Saturday, September 13, 2014

Mealtimes, Rituals, and Celebrating Food


As I mentioned in a recent post, we are working on fostering independence and encouraging active participation in Cohort 9.  While there are opportunities all day long to work on these skills, lunch and snack times are particularly special to me and, I think, to the toddlers as well.  I grew up in a family in which mealtimes were an important time to be together and reconnect.  Although I was one of three daughters with busy schedules, we all had dinner together nearly every weeknight.  It didn't hurt that my mom is an amazing cook!  All this means that I hold mealtimes in extremely high regard, as a time for coming together and connecting as a group, and also as a time to learn.



There are many unique things about how we do meals and snacks at Tumbleweed.  For one thing, we don't use sippy cups, which results in a few more spills, perhaps, but also in the acquisition of new skills, a richer experience of the water or milk we are drinking, and a sense of pride in drinking from an open cup like our parents and teachers.


We choose a special song of thanks before we start to serve ourselves and eat.  Our current favorite is "All I Really Need" by Raffi, which goes: "All I really need is a song in my heart, food in my belly, and love in my family!" and has some nice simple gestures to go along with it, so the children can participate even if they aren't ready to sing along.  Taking a moment to sing before we start eating is a way to demarcate time at the table as special and focus our attention on the group, and the yummy food we are so lucky to have in front of us.

Something new to me as a teacher since I started at Tumbleweed is serving snacks and meals family style and having the children serve themselves at the table.  This was also new to my cohort of toddlers, so we have had a lot of fun learning together how to make this practice work best for our group.


Pouring our milk and water from pitchers into our cups has been a particular source of pride, joy, and sometimes frustration for the children.  This was a motion the girls were not particularly familiar with and I was asking them to attempt some precision when they poured.  Seeing each child go through the process of watching me pour, pouring with my hand there to help them support the weight of the pitcher, and then pouring on their own with increasing skill and accuracy has been exciting and fun.  They watch each other closely when they are pouring their milk and water, and cheer when the liquid makes it into the cups.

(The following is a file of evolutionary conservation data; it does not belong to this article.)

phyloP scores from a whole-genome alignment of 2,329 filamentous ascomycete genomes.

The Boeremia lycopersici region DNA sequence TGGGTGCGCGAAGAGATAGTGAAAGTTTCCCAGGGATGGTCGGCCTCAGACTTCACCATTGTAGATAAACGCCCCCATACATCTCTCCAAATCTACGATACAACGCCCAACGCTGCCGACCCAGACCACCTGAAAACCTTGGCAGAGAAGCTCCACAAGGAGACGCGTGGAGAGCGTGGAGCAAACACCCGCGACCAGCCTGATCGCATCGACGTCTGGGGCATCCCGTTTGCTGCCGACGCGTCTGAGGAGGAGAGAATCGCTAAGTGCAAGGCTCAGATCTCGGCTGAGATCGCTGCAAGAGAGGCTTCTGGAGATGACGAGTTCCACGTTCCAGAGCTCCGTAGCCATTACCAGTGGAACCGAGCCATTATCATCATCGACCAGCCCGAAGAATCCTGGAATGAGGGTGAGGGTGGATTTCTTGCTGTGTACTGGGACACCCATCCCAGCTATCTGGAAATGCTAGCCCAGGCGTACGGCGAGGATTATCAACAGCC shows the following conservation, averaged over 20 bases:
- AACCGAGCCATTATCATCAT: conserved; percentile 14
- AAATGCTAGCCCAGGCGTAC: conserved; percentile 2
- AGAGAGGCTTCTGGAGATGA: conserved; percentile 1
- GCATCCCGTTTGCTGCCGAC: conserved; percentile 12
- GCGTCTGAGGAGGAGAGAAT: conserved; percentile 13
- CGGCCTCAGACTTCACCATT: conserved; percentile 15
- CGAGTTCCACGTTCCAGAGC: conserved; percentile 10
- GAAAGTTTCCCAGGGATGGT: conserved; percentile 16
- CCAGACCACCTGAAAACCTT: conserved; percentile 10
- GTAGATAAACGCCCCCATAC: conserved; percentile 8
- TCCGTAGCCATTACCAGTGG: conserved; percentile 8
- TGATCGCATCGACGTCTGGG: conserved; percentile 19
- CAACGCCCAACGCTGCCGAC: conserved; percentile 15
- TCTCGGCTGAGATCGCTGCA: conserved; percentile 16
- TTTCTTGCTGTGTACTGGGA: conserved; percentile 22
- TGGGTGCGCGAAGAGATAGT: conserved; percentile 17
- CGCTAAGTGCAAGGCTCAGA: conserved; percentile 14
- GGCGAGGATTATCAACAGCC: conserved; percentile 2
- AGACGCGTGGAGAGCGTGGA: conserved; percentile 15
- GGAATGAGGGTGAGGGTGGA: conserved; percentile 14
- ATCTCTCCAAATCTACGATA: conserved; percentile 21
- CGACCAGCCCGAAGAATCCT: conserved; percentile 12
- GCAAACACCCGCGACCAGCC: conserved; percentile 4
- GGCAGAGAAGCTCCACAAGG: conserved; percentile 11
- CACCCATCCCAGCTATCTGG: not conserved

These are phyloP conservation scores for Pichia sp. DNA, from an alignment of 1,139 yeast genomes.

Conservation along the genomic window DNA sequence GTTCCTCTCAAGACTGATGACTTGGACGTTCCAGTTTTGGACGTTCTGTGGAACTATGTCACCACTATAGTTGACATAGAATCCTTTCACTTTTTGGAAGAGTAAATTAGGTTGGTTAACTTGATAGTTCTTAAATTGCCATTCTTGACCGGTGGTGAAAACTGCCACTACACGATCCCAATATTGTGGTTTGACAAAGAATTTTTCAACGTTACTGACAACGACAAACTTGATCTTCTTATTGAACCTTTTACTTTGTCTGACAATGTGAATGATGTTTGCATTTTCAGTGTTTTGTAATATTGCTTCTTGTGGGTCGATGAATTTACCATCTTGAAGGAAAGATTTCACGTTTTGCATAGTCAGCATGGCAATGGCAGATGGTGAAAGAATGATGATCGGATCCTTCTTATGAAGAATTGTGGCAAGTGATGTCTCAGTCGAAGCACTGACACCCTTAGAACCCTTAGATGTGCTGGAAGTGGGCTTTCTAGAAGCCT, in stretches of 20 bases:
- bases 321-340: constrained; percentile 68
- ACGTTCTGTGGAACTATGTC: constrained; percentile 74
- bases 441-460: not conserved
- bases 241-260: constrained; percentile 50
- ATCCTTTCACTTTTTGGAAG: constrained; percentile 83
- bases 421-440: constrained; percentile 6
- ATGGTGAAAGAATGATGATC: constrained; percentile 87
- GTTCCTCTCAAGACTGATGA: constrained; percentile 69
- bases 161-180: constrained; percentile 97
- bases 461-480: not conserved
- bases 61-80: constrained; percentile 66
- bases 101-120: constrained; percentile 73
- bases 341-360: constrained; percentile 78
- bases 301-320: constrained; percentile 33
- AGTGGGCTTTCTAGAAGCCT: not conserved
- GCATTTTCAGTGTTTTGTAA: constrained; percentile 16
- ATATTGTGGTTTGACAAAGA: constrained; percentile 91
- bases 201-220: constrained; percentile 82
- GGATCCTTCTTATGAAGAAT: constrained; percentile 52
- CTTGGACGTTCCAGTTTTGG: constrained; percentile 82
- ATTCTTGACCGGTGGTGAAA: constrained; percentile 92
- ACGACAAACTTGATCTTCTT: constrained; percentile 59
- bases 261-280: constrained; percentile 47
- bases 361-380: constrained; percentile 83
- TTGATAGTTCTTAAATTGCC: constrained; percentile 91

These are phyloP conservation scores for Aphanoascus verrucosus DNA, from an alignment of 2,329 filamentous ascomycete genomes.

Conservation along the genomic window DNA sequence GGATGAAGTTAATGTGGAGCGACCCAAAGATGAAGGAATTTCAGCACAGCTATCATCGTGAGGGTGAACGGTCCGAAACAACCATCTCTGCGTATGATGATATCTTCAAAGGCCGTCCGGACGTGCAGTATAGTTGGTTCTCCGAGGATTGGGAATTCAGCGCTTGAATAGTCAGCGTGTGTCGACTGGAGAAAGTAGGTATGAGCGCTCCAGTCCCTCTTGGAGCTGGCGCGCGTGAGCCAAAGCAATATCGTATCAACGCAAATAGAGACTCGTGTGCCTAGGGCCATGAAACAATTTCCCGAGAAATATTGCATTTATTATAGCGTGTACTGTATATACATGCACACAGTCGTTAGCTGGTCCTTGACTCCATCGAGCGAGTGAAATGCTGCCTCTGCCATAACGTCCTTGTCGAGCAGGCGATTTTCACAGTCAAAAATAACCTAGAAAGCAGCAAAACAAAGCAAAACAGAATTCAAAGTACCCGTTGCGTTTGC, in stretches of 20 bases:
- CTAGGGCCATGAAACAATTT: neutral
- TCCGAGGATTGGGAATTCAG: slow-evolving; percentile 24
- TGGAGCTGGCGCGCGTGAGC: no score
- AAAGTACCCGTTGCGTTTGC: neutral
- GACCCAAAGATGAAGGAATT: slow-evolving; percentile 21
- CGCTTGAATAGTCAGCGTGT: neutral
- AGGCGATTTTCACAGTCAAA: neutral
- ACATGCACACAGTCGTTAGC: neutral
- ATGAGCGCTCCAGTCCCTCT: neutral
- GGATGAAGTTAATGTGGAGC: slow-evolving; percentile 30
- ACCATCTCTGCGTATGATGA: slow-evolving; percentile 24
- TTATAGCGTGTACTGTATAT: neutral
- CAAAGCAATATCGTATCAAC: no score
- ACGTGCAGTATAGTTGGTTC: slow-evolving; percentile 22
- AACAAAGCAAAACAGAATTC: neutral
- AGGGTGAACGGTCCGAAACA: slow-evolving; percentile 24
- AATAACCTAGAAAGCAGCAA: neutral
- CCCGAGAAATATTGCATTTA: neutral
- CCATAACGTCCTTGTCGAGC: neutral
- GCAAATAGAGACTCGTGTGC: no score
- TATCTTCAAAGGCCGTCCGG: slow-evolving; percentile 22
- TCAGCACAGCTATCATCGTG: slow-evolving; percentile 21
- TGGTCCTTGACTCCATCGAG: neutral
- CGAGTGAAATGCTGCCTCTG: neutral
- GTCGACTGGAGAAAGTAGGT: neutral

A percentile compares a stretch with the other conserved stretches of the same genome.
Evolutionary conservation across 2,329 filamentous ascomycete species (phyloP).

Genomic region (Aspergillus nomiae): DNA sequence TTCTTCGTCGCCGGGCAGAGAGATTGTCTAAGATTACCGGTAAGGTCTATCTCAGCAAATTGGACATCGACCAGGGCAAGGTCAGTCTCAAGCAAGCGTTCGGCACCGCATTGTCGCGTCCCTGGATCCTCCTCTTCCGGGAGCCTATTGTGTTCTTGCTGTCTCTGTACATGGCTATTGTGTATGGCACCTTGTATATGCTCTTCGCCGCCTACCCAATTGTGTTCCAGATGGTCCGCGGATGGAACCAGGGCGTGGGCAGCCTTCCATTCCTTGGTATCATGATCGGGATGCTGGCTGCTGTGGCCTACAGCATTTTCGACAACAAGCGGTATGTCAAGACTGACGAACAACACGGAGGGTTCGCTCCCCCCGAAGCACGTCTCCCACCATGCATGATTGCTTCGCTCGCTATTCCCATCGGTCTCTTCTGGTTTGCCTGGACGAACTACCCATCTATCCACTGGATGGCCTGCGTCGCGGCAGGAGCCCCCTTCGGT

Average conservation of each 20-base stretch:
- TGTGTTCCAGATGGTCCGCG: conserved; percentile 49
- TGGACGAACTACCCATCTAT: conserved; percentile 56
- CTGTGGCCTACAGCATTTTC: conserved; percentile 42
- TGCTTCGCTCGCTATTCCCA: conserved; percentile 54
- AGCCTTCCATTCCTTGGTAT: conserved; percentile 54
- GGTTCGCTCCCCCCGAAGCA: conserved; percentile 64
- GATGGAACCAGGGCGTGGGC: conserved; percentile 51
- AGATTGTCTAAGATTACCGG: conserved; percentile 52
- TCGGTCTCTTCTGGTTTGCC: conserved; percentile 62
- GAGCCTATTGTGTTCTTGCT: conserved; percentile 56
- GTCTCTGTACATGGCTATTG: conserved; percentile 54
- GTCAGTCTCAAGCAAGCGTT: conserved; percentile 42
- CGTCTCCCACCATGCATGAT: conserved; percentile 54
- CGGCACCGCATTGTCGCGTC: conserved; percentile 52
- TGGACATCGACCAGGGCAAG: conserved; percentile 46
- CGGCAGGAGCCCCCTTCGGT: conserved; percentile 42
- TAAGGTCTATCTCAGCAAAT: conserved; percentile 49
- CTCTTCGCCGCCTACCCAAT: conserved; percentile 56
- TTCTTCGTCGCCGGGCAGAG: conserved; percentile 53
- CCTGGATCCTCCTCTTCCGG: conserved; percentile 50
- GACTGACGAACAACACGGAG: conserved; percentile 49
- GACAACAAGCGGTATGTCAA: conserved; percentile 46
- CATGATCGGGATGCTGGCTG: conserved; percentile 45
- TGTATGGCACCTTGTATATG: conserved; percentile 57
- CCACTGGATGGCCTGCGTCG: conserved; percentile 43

I continue to help the toddlers to be successful in my set up for pouring water and milk.  I bring a large jar of milk or water to the table and only pour a small amount into the pitcher at a time.  This gives the pitcher less weight and also ensures that the cup won't get too full.  When I pass each child the pitcher I line up the lip of the pitcher with the rim of her glass so she is set up for success. As we build our skills in this area, I will be able to offer new challenges with a heavier pitcher or not lining up the pitcher and cup beforehand.

I am conscious of only helping each child as much as she needs to be helped.  Cohort 9 is gaining the skills they will eventually bring to the preschool cohort, where they will be asked to pour from larger pitchers and to make judgements about how much water or milk to take at a time.  Serving ourselves food and drink is a simple, everyday task, but it involves a combination of complex physical and cognitive skills and it is exciting to see some of the newest Tumbleweeders gaining and building on those skills each day.

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